Ketchum named in Greenpeace espionage lawsuit

WASHINGTON: Greenpeace filed a lawsuit against Ketchum, Dezenhall Resources, Dow Chemical, and Sasol North America, alleging they used "unlawful means" to obtain confidential information about the environmental group.

WASHINGTON: Greenpeace filed a lawsuit against Ketchum, Dezenhall Resources, Dow Chemical, and Sasol North America, alleging they used "unlawful means" to obtain confidential information about the environmental group.

The lawsuit was filed in federal district court in Washington on Monday, November 29.

It alleges that Nichols-Dezenhall and its client Condea Vista – now a Sasol company – and Ketchum and its client Dow Chemical hired private investigators for two years, to steal confidential information about Greenpeace through “unlawful means” and use it to "anticipate and frustrate” the group's public education campaigns.

Sasol acquired Condea Vista, a commodity and chemical company based in Houston, in 2001. Dezenhall Resources used to be known as Nichols-Dezenhall.

Jackie Burton, director of corporate communications at Omnicom-owned Ketchum, responded to calls for comment with an e-mailed statement to PRWeek:

"We understand that a complaint has been filed. We have not formally received the papers yet and, therefore, cannot speak to any of the specifics in the complaint. We will review it thoroughly and address it in the appropriate venue. As a company that views integrity as fundamental to our values, we take this matter seriously."

Dow Chemical also provided a statement that said the company is aware of the lawsuit but has "not been served with this suit and, therefore, we are not in a position to immediately comment about the alleged activities of over a decade ago."

Dezenhall Resources did not return calls. Sasol could not be reached for comment.

The lawsuit alleges the companies paid private security firm Beckett Brown International (BBI) for services directly and through Ketchum and Dezenhall. BBI, later called S2i, subsequently closed. Four former employees of BBI are named in the suit.

The suit also alleges that several other organizations may have been targeted by the companies' activities, including Fenton Communications, a PR firm that often works with public interest groups and social justice organizations.

Fenton Communications worked with Greenpeace on a campaign addressing chlorine issues during 1998 to 2000, said David Fenton, founder and CEO of the agency. During the same two-year period it worked with the National Environmental Trust, also cited in the lawsuit as being targeted by the companies' activities, on issues relating to genetically engineered seeds.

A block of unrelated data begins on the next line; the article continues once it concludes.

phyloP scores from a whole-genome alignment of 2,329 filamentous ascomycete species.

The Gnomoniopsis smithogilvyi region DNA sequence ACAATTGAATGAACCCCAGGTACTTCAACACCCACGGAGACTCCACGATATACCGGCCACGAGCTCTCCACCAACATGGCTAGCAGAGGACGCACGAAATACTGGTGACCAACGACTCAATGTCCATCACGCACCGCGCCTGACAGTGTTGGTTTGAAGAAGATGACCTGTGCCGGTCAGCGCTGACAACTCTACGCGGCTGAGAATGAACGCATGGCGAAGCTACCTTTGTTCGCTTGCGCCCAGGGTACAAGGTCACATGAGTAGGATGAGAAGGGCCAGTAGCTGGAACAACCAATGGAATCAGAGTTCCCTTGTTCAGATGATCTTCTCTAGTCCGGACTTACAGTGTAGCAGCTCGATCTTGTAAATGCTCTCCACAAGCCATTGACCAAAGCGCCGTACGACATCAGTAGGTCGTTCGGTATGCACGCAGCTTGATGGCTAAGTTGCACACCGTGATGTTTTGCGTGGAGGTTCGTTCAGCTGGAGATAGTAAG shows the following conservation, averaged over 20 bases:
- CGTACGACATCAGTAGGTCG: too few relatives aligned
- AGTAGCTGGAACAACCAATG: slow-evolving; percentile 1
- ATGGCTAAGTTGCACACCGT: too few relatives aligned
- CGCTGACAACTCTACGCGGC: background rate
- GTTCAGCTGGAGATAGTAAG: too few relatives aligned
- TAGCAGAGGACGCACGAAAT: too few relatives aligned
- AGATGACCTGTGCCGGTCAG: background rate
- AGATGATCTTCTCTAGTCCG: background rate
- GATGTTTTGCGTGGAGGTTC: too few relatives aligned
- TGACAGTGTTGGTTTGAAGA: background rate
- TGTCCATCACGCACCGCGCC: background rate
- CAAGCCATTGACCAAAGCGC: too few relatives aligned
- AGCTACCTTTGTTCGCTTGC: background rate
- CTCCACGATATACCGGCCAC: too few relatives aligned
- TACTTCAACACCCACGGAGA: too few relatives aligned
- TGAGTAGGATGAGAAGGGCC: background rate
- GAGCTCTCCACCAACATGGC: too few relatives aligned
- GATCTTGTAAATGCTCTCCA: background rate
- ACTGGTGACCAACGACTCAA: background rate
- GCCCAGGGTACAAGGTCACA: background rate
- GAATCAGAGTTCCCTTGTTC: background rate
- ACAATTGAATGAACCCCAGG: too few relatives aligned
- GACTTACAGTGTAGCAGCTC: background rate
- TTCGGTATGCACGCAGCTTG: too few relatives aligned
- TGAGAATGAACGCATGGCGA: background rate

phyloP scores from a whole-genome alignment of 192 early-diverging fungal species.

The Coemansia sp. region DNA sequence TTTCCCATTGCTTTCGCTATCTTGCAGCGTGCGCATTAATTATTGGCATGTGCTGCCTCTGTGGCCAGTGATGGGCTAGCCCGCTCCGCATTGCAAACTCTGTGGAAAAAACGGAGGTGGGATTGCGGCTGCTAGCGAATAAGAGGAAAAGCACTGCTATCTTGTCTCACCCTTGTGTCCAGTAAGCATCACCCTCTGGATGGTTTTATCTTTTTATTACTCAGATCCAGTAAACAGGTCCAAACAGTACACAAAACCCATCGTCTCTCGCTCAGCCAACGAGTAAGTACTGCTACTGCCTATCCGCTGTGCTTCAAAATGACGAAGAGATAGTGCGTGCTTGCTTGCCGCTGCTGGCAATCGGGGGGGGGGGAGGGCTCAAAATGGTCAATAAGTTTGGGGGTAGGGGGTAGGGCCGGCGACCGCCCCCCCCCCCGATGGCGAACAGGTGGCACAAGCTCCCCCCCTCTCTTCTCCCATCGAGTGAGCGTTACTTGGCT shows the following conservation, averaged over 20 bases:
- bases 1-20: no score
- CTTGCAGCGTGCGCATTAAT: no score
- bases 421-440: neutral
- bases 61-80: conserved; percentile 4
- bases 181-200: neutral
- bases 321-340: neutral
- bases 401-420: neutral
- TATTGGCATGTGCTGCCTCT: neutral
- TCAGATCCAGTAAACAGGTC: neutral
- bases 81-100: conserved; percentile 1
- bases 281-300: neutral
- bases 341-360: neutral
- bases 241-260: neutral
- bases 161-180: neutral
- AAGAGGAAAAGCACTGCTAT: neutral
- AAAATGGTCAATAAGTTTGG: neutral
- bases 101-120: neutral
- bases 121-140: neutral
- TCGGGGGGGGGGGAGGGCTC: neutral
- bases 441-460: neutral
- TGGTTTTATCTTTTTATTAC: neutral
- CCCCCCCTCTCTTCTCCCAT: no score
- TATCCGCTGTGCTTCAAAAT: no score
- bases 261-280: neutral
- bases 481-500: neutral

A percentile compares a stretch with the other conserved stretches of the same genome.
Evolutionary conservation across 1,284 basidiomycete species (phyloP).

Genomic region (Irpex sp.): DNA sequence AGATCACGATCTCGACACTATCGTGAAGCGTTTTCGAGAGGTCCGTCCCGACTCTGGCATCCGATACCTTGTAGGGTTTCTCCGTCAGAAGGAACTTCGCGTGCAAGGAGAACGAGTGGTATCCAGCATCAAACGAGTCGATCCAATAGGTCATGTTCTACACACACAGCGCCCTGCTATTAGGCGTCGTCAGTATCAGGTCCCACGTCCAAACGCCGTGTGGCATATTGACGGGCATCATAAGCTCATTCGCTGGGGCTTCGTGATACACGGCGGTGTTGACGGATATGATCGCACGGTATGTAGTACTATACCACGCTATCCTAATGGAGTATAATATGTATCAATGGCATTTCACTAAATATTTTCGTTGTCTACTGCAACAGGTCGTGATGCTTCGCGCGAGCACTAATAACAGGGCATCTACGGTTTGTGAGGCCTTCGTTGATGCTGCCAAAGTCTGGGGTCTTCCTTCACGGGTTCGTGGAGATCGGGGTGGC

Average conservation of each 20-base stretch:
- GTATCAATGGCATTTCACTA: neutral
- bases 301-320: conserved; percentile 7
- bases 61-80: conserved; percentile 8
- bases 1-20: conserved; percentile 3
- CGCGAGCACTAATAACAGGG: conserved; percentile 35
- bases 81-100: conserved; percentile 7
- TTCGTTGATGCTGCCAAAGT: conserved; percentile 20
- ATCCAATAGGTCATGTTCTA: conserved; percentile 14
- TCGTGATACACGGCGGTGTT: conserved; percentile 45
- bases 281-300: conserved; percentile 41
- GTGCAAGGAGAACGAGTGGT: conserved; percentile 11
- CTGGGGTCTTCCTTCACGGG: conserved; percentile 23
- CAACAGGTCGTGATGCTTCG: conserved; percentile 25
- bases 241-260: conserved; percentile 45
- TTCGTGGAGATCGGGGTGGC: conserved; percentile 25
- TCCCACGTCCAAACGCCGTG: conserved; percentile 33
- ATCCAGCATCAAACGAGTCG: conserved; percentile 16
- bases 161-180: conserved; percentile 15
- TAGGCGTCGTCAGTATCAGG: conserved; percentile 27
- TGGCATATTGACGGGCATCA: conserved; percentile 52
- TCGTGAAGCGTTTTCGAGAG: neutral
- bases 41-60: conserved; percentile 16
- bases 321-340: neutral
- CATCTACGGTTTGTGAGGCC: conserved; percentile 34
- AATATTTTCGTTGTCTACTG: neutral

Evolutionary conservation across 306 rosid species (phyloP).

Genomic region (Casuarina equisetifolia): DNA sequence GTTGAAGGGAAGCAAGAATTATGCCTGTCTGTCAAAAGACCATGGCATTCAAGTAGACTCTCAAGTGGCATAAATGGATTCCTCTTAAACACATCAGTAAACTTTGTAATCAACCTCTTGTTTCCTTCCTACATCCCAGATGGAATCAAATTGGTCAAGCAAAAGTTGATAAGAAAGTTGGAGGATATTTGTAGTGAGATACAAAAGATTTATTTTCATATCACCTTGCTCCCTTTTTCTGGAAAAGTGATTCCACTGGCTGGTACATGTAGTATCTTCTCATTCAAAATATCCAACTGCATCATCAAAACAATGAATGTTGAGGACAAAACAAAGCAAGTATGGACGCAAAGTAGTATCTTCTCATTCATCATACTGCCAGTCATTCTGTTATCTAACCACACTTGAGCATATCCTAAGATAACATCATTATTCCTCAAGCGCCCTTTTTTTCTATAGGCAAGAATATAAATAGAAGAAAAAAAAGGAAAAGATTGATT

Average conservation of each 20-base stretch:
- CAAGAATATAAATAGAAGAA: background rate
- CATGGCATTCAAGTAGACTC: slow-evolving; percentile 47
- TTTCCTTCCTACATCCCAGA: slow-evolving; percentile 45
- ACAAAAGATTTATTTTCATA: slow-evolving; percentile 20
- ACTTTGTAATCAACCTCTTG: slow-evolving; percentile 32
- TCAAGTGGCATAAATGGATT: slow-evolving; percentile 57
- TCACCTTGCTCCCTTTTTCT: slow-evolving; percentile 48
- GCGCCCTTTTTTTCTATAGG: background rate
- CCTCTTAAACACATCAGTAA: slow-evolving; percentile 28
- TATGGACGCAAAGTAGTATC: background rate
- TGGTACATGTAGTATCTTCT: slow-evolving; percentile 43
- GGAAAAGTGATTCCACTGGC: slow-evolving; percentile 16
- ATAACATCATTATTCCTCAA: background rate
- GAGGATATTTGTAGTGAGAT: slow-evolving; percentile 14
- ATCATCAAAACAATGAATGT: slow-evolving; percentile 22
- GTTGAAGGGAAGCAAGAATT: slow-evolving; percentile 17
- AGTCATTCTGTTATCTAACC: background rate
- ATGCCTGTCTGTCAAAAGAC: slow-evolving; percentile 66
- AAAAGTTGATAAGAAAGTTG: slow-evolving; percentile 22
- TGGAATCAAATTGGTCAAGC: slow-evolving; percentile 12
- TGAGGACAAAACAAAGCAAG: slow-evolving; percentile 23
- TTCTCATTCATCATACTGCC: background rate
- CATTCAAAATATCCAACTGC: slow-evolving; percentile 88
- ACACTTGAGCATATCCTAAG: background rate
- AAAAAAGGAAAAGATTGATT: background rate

He said Fenton Communications reported a number of break-ins at its Washington office during the same two-year period, in which items such as laptops went missing. The suit also alleges BBI employees conducted surveillance on Fenton's home in Washington.

“It's a new low for the PR profession,” said Fenton.

From 1998 to 2000, Greenpeace said it was working on campaigns in the US that aimed to “expose environmental hazards and improve environmental conditions.” It said the campaigns targeted the practices and products of both Dow Chemical and Condea Vista.

Mark Floegel, a researcher at Greenpeace, said the environmental group's public advocacy efforts generally include public education, lobbying, research, public events and conferences, and grassroots programs.

The suit states that, starting in 1999, BBI briefed the PR firms directly on surveillance activities and that Ketchum, Dezenhall, Dow Chemical, and Condea Vista allegedly informed BBI which organizations to target and what types of information to obtain, including information about Greenpeace's internal communications, financial reports, and campaign plans.

The 56-page lawsuit, which cites BBI records, alleges Ketchum paid BBI $125,000 from October 1998 to January 2001 and that Dezenhall paid BBI more than $200,000.

It also alleges Ketchum created the Dow Global Trends Tracking Team, made up of staff from BBI, Dow Chemical, Ketchum, and Allis Information Management, which assessed issues facing the company while tracking Greenpeace's activities.

Greenpeace said in the lawsuit it is seeking compensatory, statutory, and punitive damages. The environmental group launched a website with links to the lawsuit and corresponding documents.

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